It has been an enduring symbol of democracy since the 19th century, but the UK parliament is collapsing, producing a bill that catches the eye and urgent calls to fix it.
Officials on Friday detailed thousands of issues with the historic building, from cracks in the stone and water damage to outdated electrical and mechanical systems.
“Despite a maintenance program, it is collapsing faster than it can be fixed and is in urgent need of a much needed restoration program,” House of Lords Speaker Natalie Evans said.
The range of flaws has been recorded by dozens of engineers, architectural surveyors and other specialists who have spent a total of 4,700 hours investigating the more than 150-year-old Palace of Westminster.
Built in the mid-19th century, it houses the British Parliament, the Lower House of Commons for elected MPs and the unelected Upper House of Lords.
At the north end of the Royal Palace, towering above the River Thames, sits Big Ben, the nickname for the striking large clock bell atop Elizabeth Tower.
Big Ben, with its distinctive chime and “bangs”, has undergone its own expensive renovation in recent years.
The latest survey is seen as a key step in the planned restoration and renewal work of the UNESCO World Heritage site which has been repeatedly delayed and is not expected to be submitted to lawmakers for approval until 2023.
The estimated cost of a large-scale overhaul – priced at $ 4.3 billion (€ 5.1 billion, $ 5.9 billion) several years ago – has left lawmakers reluctant to approve the works.
“The Parliament building is recognized around the world as a symbol of our nation, but this building requires a considerable level of care to keep it in working order and requires an essential program of restoration work,” said the head of the House of Commons, Jacob. Rees-Mogg.
“We must be able to justify this project to taxpayers,” added the deputy, who is in charge of government affairs at the hemicycle.
“This is why it is so important to understand and plan the restoration work needed to protect the building – so that the focus is on the essential work needed to preserve the palace for future generations.”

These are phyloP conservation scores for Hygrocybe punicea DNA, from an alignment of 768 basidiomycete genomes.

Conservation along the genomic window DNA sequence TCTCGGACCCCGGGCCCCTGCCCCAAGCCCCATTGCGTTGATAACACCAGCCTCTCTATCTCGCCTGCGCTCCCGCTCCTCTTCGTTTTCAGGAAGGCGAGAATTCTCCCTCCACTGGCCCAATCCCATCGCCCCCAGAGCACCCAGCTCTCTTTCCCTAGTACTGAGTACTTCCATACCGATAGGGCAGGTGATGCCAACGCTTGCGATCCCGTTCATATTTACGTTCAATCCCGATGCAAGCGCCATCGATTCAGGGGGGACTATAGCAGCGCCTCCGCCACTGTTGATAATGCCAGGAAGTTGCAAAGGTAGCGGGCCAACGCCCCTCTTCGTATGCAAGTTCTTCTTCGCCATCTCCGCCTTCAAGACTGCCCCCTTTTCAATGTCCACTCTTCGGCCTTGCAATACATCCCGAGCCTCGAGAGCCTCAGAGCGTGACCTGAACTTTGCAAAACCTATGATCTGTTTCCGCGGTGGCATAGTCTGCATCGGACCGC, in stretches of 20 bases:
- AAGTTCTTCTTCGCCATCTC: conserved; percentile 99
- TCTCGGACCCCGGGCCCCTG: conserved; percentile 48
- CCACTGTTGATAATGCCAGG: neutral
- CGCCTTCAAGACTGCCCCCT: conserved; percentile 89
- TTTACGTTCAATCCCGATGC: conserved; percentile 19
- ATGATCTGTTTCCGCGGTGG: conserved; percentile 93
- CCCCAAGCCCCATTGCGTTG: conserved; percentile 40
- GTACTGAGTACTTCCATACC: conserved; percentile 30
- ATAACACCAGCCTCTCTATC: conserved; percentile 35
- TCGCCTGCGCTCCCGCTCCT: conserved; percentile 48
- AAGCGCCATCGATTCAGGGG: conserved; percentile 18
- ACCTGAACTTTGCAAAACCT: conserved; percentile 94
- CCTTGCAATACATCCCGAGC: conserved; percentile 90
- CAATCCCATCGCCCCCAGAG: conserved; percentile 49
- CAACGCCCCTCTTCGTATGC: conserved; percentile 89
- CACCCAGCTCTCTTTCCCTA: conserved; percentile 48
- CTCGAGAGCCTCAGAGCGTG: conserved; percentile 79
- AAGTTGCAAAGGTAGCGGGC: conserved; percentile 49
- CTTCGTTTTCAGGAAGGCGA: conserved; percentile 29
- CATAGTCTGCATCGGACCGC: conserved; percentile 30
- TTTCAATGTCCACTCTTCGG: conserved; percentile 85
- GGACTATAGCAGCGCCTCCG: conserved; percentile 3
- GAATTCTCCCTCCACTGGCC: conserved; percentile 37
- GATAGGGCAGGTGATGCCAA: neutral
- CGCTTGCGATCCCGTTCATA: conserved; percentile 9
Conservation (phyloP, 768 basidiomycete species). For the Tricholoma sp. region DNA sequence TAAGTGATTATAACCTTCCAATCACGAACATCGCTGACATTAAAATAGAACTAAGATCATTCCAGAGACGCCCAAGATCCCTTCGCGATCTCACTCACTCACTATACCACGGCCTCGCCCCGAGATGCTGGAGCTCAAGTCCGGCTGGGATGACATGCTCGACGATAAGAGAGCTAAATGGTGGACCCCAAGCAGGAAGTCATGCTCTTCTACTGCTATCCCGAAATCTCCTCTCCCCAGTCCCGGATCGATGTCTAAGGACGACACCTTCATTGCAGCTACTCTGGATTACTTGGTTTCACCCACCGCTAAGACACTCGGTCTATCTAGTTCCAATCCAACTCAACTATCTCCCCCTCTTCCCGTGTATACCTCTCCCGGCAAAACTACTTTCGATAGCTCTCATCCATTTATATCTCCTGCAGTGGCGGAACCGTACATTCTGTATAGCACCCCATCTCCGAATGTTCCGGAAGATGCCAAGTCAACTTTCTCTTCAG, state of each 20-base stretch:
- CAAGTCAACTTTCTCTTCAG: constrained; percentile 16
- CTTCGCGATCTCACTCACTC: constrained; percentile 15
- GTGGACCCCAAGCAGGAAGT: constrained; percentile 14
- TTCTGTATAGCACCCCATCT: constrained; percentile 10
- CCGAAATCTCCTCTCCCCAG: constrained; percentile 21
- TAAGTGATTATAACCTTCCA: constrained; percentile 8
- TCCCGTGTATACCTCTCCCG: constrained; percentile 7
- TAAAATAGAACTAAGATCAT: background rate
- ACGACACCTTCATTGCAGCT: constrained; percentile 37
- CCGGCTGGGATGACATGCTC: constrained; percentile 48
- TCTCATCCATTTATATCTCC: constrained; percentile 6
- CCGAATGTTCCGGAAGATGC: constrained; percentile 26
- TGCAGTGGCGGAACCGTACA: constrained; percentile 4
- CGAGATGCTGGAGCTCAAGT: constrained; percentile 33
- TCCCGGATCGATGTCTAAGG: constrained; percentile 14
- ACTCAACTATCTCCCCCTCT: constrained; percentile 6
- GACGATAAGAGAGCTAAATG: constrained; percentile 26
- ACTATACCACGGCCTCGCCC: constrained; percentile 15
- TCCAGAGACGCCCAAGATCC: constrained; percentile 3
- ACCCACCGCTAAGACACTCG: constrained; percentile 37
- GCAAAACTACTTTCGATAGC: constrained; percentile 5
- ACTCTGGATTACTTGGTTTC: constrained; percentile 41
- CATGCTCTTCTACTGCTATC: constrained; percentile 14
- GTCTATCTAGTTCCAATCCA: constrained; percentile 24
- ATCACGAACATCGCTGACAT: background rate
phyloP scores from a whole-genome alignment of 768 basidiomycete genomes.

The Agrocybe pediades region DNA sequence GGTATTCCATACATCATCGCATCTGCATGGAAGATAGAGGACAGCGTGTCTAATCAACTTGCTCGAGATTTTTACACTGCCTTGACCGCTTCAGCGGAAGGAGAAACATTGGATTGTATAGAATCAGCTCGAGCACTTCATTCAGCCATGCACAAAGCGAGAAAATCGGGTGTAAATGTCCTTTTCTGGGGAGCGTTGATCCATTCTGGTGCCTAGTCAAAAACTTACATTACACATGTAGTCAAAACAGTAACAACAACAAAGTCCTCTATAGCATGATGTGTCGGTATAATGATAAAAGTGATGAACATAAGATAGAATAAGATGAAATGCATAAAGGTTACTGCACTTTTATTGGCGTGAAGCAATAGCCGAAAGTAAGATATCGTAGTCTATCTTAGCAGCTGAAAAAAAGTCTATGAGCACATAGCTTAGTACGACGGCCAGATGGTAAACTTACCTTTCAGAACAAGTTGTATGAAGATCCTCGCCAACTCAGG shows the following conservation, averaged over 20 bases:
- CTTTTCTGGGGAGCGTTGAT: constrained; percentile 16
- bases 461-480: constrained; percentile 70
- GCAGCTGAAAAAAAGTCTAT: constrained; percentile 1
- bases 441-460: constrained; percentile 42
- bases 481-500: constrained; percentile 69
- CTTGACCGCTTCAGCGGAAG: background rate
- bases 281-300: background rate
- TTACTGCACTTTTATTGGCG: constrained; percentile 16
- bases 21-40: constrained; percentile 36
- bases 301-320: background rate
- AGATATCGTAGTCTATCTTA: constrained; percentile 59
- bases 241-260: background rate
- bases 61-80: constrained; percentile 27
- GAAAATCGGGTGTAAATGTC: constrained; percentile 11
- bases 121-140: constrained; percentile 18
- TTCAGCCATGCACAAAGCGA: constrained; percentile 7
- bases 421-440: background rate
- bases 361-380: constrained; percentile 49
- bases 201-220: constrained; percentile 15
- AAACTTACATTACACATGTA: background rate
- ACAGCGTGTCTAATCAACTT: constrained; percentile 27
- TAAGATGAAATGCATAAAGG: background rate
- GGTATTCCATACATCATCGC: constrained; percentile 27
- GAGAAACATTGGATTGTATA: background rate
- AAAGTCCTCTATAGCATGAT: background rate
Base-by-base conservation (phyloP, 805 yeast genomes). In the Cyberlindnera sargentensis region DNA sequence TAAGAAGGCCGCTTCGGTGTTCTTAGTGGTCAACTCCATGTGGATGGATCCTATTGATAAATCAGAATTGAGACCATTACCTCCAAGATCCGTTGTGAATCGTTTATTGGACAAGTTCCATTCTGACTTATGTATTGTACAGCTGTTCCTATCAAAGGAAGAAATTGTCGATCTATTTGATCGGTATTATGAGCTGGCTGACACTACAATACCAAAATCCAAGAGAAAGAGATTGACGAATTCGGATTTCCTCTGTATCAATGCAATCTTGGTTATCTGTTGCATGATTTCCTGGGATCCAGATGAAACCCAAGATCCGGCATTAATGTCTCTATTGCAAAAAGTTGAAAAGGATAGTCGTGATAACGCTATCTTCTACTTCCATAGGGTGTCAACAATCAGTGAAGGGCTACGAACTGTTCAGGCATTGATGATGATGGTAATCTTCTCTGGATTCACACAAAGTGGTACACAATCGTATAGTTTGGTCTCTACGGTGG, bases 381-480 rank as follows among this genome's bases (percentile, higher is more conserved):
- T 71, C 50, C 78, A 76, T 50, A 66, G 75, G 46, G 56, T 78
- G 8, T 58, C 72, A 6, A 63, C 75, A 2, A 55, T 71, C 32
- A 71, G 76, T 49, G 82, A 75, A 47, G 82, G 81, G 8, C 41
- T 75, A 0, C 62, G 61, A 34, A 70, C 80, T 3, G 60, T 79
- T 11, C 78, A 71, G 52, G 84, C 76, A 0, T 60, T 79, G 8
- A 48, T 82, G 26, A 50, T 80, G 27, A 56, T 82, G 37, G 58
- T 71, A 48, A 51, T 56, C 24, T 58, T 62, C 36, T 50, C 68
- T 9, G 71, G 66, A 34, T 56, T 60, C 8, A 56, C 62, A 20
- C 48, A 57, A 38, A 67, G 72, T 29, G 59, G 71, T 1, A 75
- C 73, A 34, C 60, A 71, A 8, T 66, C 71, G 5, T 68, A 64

Inspectors combed 2,343 rooms and spaces during the parliamentary recess this summer and while MPs attended their party’s annual conferences in September and October.
They discovered problems with many of the building’s historic features, including the original Victorian-era stained glass windows that warp and sag with age.
They also encountered “miles of obsolete and intertwined gas, electricity, water, sewer and heating pipes” in a huge basement.
“Work has also been done to understand the provenance of original candles and gas light fixtures, some of which were found to have been returned when converted to electricity over 100 years ago,” said the parliamentary body responsible for restoration and renewal.
“Further investigation is underway, but it is believed that the palace may contain the oldest gas lighting system still in use in the world.”
In addition, the team also studied and recorded several remarkable candle chandeliers that survived the great fire of 1834 that destroyed the original medieval palace built on the site.
Further detailed investigations, including polls “intrusive” in its structure, will be carried out in the coming months “to continue to build the most detailed dossier of the palace ever created”.
More than 40,000 issues with the four-story building, constructed of limestone and boasting a floor plan the size of 16 football fields, have been reported since 2017.
Officials previously noted that there is a high risk of sudden failure due to a major fire, flood or rockfall, with the annual cost of maintenance and ongoing projects having recently doubled. from £ 62million in 2016 to £ 127million in 2019.